Damian Thompson aka “the blood crazed ferret” launches a scathing attack on Pope Francis here at the UK’s Spectator.
After the latest disastrous interview with ninety one Italian journalist Antonio Scalfari, Thompson argues that the Pope is unpredictable, out of his depth and a dangerous loose cannon.
Last Sunday, the Italian newspaper La Repubblica carried an article by Eugenio Scalfari, one of the country’s most celebrated journalists, in which he claimed that Pope Francis had just told him that ‘at the end of faster or slower paths, all the divorced who ask [to receive Holy Communion] will be admitted’.
Catholic opinion was stunned. The Pope had just presided over a three-week synod of bishops at the Vatican that was sharply divided over whether to allow divorced and remarried Catholics to receive the sacrament. In the end, it voted to say nothing much.
On Monday, the Pope’s spokesman, Father Federico Lombardi, said Scalfari’s report was ‘in no way reliable’ and ‘cannot be considered the Pope’s thinking’.
Fair enough, you may think. Scalfari is 91 years old. Also, he doesn’t take notes during his interviews or use a tape recorder. Of course he’s not ‘reliable’.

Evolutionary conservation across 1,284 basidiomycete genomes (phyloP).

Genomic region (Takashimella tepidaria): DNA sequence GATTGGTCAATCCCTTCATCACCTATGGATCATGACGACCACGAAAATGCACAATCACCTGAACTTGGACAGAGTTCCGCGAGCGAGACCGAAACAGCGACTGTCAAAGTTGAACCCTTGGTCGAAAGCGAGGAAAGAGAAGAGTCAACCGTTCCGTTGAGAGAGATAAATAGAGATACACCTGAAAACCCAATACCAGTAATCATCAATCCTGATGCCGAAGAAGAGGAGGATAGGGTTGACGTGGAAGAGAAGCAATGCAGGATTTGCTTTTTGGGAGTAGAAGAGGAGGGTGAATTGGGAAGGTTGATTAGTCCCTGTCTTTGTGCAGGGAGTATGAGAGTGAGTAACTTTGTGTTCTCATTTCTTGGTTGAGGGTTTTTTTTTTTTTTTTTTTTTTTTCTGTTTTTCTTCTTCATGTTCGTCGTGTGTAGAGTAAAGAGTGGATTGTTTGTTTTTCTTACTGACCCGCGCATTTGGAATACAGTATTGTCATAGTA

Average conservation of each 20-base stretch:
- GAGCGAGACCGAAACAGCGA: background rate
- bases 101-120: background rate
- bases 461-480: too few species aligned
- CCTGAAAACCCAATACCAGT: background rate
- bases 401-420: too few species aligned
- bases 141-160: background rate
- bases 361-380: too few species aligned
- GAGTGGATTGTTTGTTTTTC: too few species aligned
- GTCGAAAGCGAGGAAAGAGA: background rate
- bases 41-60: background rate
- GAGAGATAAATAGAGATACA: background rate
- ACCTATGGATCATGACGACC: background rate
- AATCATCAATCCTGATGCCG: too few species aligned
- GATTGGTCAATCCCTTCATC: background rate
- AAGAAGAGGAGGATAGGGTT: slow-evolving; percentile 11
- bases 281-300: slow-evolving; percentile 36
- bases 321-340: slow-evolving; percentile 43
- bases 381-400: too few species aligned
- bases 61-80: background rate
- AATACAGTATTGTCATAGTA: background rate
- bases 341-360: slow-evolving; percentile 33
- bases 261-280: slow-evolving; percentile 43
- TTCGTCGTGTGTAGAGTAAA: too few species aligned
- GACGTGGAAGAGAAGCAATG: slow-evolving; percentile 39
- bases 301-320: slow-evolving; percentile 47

But that didn’t satisfy the media. They pointed out that the Pope knew exactly what he was letting himself in for. This is the fourth time he has chosen to give an interview to a man who relies on his nonagenarian memory. In their last encounter, Scalfari quoted the Pope as saying that two per cent of Catholic priests were paedophiles, including bishops and cardinals. Poor Lombardi had to clean up after that one, too. Last time round, Catholics gave Francis the benefit of the doubt. This time many of them are saying: never mind Scalfari, how can you trust what the Pope says?
It is certainly difficult to imagine why on earth, after getting his fingers burnt with Scalfari three times already, that the pope would go back for more. Has an aged, irresponsible, atheist Italian journalist become Pope Francis’ new media mouthpiece?
I think Pope Francis has lots of strengths, but one does begin to wonder what he’s up to.
Go here to read Damian’s article.
Image the Spectator